Sea buckthorn contains many important nutrients your body needs daily, like vitamin A, vitamin E, and important unsaturated fats. It is always best to take a food-first approach to obtain all the necessary vitamins, minerals, and other nutrients.
Often, a healthy, well-balanced diet provides plenty of the nutrients in sea buckthorn.
Food Sources of Sea Buckthorn
Sea buckthorn is not widely found in foods sold in stores. You would most likely need to cook or bake your own recipes containing sea buckthorn to ingest it through food.
You may find jellies, jams, sauces, or beverages containing sea buckthorn at specialty grocery stores or online.
Keep in mind that since there is no recommended daily intake for sea buckthorn, it is unnecessary to use it as a supplement or add it to recipes unless otherwise advised.
Sea Buckthorn Supplements
You can find sea buckthorn supplements in various forms, including an oil or cream, a capsule, or a capsule combined with other herbal remedies. It is unknown which form of sea buckthorn is best or most beneficial, as research is still limited.
Sea buckthorn supplements are available online and in some natural-food stores. You can also find skin-care products containing sea buckthorn in many specialty beauty shops.
When choosing a sea buckthorn supplement, the label will include vital information, including the amount of active ingredients per serving as well as any other ingredients that have been added.
Since the U.S. government does not regulate supplements, it is best to look for a third-party seal of approval on the supplement label. Independent organizations, like U.S. Pharmacopeia (USP), ConsumerLab.com, and NSF International, help verify the product.
These groups will ensure that supplements:
Were manufactured correctly
Contain the ingredients listed on the label
Do not have harmful levels of contaminants
Remember, a seal of approval from one of these organizations does not guarantee the product’s safety or effectiveness.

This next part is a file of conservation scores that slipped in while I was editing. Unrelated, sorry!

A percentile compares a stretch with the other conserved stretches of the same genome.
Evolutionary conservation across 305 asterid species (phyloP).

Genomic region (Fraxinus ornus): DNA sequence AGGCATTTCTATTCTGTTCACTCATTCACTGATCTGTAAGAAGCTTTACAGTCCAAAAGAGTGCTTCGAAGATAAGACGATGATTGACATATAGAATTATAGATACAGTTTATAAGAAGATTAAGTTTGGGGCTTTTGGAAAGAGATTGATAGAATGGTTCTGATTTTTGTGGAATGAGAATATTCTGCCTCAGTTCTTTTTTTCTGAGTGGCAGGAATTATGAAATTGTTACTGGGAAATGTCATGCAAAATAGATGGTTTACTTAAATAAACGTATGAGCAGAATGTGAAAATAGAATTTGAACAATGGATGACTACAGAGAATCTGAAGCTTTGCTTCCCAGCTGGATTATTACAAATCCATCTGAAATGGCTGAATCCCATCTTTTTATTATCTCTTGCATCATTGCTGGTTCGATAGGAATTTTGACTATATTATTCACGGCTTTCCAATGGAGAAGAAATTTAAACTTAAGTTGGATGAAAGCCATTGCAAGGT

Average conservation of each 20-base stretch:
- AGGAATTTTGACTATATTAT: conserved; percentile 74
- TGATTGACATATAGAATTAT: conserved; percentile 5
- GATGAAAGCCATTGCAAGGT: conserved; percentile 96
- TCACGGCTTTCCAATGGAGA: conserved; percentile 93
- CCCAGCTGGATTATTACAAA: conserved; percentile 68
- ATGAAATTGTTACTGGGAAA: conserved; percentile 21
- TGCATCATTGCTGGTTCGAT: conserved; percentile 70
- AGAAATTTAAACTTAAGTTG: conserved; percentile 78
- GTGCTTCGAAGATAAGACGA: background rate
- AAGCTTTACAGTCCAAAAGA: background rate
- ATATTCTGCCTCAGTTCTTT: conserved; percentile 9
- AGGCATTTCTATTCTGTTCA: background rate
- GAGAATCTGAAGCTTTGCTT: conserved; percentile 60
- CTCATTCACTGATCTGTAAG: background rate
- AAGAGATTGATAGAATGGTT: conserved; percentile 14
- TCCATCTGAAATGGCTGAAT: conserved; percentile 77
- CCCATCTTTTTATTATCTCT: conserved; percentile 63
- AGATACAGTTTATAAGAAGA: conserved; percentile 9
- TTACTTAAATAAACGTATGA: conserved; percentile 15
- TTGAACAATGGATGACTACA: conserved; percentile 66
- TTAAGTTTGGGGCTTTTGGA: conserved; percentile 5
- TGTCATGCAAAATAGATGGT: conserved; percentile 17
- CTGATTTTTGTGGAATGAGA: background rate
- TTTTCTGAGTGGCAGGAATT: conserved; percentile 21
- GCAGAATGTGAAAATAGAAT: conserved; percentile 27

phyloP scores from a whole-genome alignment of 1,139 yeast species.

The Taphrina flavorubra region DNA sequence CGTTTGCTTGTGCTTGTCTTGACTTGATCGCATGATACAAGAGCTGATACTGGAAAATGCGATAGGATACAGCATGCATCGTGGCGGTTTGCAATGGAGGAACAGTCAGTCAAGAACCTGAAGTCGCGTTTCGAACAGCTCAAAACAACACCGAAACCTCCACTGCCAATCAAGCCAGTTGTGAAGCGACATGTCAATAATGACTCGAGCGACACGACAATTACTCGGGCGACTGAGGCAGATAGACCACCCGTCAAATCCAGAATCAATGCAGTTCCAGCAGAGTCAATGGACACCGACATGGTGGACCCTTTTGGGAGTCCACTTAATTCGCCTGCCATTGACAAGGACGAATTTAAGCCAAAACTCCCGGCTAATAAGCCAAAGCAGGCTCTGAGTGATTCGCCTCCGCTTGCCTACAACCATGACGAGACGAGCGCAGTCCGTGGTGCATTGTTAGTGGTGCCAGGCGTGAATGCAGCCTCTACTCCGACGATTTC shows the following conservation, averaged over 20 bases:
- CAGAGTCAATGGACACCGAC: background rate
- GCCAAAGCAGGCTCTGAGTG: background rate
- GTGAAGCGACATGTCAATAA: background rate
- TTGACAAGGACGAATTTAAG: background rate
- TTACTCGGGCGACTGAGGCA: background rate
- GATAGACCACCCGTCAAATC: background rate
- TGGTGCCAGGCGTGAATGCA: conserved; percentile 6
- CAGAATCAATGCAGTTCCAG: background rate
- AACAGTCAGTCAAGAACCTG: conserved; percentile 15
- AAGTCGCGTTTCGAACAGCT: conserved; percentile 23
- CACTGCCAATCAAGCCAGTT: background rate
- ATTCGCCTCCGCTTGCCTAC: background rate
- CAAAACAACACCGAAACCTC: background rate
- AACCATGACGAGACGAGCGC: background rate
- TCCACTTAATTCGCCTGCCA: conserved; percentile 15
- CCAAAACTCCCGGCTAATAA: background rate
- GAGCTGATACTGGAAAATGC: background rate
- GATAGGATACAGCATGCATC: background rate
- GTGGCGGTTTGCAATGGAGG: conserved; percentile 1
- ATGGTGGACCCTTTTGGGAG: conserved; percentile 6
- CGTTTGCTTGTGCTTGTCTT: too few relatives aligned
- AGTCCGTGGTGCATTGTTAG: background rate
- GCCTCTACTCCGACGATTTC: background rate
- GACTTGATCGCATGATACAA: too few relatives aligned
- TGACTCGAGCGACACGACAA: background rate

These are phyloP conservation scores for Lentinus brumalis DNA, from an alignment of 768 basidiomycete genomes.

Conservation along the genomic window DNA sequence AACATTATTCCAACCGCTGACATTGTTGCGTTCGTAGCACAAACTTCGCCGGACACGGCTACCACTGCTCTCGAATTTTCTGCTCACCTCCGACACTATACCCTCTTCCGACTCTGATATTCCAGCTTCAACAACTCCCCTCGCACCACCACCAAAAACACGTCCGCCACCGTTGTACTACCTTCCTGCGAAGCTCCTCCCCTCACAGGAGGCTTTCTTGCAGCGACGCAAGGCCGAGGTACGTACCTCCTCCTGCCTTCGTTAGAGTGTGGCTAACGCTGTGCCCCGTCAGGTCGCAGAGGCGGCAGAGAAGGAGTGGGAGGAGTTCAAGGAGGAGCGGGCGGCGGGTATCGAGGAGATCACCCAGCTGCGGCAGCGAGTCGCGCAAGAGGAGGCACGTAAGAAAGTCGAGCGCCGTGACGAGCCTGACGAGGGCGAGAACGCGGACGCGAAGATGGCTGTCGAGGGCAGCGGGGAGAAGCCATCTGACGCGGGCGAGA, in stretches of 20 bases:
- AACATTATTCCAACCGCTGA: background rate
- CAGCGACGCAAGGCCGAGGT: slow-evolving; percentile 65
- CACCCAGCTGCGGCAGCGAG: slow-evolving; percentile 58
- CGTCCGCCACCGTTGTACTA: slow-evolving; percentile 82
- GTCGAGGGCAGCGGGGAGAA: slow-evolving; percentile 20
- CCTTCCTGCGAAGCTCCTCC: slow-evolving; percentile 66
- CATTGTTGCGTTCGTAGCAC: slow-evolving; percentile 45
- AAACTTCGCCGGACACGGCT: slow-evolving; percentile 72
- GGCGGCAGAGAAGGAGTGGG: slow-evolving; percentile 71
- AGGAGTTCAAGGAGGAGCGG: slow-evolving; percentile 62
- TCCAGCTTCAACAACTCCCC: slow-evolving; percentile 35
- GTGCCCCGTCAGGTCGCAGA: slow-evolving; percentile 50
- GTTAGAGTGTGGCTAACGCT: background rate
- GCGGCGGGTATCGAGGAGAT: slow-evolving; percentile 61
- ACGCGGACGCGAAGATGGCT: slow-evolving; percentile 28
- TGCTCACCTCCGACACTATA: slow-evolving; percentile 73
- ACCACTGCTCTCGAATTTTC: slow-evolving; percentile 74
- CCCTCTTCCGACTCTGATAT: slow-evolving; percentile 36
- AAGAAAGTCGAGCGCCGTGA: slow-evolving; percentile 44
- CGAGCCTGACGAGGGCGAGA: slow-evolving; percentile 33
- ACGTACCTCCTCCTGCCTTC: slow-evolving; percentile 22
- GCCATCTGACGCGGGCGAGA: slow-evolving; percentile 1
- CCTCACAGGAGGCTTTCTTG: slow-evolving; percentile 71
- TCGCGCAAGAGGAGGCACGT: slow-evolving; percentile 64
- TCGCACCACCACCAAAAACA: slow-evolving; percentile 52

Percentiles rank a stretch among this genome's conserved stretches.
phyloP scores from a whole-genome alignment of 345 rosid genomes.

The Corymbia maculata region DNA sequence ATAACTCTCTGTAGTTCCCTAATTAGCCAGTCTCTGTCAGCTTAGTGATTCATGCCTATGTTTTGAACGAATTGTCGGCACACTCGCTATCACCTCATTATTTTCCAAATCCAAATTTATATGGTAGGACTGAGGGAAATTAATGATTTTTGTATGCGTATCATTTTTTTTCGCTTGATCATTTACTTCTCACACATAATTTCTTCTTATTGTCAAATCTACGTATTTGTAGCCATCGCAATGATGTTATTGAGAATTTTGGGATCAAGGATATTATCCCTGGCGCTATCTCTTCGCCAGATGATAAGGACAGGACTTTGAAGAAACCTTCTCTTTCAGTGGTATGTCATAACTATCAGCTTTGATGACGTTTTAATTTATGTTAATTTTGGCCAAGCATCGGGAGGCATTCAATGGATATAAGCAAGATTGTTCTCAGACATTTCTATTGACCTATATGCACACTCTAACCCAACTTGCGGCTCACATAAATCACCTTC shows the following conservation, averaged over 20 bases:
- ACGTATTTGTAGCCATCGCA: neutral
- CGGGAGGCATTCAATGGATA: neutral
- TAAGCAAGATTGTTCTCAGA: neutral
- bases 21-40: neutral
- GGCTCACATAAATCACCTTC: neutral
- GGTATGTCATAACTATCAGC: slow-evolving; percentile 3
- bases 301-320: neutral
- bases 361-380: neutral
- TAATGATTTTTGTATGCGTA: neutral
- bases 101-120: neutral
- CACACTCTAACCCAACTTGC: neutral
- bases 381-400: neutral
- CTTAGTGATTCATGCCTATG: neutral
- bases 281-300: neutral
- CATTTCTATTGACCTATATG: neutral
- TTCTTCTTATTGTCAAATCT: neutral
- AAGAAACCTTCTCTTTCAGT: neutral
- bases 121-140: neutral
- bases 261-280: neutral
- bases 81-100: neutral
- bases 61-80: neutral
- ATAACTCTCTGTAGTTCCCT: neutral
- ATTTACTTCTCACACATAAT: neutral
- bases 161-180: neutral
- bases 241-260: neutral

Given the lack of supporting research, it is too soon to recommend sea buckthorn for any health condition. It’s important to note that self-treating a condition with sea buckthorn and avoiding or delaying standard care may have serious health consequences.
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Supplements are unregulated, so be sure to read labels and look for a third-party seal of approval to help ensure the supplement has been vetted and approved.
Older studies suggest oral sea buckthorn supplements may help treat atopic dermatitis (eczema). For example, one 1999 study tested sea buckthorn pulp oil on 49 people with atopic dermatitis. Researchers observed significant improvement in eczema symptoms among those who took sea buckthorn supplements every day for four months.
However, other recent research suggests that supplements like sea buckthorn provide no benefit.
Some nonhuman animal-based studies have suggested that sea buckthorn may promote wound healing when applied topically. For example, in a 2009 study, scientists found that topically applied sea buckthorn seed oil helped speed up the healing of burn wounds in rats.
However, it’s important to mention that this study was not performed on humans. More human research using sea buckthorn would need to be done to make further conclusions about its effectiveness for wound healing in humans.
A 2021 human trial in China found that consuming a puree of sea buckthorn fruit for five weeks resulted in a slight decrease in fasting blood sugar.5 However, the study was small—including only 38 people. The participants had impaired glucose regulation (IGR), or pre-diabetes.
Another small study of 18 males (sex assigned at birth) suggested that sea buckthorn berries decreased and delayed the insulin response after eating.
The antioxidant components of sea buckthorn are thought to be responsible for its potential blood sugar-lowering effects.7 Overall, the research in this area has been limited, and more comprehensive studies are needed.